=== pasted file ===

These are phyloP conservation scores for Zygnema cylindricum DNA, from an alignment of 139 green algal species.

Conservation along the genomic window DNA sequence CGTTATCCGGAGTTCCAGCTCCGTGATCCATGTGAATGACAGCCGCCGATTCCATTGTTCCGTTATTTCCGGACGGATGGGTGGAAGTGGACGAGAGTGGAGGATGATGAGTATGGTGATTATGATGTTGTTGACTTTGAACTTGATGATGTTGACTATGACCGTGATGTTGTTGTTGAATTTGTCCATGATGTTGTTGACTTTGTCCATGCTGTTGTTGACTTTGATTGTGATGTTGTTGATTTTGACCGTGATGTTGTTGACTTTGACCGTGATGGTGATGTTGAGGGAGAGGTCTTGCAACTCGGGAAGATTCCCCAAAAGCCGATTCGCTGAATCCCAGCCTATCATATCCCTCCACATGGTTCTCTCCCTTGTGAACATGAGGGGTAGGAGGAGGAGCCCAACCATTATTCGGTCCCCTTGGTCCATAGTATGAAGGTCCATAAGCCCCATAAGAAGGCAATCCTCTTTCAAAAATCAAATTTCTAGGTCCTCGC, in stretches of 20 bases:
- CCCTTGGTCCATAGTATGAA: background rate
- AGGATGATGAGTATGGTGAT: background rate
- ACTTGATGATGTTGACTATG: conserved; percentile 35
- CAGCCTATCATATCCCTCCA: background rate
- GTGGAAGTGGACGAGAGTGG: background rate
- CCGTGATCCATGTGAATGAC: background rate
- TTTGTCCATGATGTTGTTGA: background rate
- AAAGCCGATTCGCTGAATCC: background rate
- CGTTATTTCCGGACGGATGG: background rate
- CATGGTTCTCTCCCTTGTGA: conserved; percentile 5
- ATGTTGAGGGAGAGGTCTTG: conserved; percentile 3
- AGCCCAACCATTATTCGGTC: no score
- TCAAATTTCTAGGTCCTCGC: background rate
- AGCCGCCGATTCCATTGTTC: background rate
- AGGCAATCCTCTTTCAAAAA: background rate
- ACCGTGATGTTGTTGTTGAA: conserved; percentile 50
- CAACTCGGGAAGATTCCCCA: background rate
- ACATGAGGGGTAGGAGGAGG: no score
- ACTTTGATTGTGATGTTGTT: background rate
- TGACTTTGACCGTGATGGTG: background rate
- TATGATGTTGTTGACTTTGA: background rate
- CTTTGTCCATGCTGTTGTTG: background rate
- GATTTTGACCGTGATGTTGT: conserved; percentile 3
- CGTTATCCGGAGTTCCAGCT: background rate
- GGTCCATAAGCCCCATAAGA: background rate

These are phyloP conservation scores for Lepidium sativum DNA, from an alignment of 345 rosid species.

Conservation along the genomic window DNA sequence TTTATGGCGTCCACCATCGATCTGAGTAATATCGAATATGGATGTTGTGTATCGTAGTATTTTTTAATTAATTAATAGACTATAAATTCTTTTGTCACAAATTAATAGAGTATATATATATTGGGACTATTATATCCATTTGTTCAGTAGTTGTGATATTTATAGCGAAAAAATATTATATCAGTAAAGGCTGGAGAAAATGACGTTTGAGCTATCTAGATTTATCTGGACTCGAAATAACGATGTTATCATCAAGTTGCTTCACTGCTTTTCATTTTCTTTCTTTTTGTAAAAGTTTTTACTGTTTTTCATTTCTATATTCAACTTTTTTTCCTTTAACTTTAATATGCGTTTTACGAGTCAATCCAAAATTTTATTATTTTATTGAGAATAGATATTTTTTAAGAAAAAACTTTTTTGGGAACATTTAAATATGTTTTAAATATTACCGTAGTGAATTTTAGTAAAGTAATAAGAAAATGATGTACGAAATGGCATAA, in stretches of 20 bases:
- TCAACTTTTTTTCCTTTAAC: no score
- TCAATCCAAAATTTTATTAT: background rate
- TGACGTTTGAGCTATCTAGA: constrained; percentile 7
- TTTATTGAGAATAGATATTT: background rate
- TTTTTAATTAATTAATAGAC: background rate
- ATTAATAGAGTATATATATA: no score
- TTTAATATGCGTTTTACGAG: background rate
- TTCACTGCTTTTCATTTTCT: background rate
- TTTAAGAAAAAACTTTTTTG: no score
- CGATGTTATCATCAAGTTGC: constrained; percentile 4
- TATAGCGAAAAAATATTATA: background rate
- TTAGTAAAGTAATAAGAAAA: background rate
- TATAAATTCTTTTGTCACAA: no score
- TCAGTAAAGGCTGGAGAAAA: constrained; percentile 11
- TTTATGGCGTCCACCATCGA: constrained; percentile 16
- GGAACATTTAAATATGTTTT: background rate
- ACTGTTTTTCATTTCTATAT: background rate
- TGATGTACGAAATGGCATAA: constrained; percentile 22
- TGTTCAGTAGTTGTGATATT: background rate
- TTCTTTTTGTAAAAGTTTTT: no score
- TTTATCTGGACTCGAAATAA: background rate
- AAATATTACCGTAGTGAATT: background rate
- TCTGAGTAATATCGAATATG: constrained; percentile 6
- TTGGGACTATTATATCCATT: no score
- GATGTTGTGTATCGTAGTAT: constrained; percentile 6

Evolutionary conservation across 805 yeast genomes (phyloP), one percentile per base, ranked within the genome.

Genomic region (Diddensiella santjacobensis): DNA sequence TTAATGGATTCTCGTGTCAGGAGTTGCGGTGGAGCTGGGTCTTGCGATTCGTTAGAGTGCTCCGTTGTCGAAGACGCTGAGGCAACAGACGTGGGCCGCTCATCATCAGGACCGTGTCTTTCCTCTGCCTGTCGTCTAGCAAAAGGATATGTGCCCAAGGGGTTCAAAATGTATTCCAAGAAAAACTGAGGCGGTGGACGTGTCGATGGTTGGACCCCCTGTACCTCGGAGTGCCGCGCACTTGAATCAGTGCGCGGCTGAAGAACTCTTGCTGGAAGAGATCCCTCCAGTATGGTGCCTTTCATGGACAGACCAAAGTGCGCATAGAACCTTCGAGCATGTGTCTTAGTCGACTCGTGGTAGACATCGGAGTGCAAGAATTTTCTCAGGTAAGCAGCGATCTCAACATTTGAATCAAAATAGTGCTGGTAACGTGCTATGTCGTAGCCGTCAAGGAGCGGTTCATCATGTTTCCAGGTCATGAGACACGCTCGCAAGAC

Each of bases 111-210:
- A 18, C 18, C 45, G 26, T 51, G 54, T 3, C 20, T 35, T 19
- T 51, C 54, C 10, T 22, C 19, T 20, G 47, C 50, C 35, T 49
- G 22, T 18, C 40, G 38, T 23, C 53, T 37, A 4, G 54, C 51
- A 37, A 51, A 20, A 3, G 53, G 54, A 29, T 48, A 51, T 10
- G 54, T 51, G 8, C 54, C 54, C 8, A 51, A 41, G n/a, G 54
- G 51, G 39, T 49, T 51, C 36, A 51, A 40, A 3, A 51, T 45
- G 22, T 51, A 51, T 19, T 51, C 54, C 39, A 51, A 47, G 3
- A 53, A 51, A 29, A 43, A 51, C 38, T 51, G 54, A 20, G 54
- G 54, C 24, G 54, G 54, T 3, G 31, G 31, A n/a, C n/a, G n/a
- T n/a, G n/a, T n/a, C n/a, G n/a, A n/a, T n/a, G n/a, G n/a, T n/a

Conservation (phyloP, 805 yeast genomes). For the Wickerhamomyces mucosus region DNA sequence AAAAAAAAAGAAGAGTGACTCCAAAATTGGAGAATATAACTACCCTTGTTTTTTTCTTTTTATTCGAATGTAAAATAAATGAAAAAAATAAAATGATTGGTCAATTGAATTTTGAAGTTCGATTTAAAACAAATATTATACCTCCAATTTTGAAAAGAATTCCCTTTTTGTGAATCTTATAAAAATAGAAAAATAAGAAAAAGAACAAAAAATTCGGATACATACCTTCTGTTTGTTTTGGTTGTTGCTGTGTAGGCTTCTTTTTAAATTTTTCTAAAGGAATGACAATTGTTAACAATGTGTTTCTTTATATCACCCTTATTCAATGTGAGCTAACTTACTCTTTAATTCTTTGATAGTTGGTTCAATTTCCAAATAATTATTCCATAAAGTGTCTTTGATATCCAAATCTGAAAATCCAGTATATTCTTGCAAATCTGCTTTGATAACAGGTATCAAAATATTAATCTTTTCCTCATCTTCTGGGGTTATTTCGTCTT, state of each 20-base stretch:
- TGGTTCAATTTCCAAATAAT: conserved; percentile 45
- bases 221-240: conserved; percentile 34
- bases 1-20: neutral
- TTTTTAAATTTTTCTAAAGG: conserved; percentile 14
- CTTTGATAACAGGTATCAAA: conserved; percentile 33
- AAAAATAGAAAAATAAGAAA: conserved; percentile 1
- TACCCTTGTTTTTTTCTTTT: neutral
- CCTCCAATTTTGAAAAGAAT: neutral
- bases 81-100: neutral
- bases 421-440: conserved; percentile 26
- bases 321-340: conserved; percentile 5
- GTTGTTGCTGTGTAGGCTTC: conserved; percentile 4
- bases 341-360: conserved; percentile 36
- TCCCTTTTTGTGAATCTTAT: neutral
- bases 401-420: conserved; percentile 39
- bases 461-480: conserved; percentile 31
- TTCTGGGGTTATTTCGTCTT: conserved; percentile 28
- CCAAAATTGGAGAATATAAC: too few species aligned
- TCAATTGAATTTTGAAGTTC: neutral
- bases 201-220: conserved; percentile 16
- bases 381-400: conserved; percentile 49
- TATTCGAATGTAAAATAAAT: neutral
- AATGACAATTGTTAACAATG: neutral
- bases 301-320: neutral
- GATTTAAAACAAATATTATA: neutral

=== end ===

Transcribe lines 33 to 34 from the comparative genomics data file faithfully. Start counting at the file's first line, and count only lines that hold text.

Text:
- TTTATTGAGAATAGATATTT: background rate
- TTTTTAATTAATTAATAGAC: background rate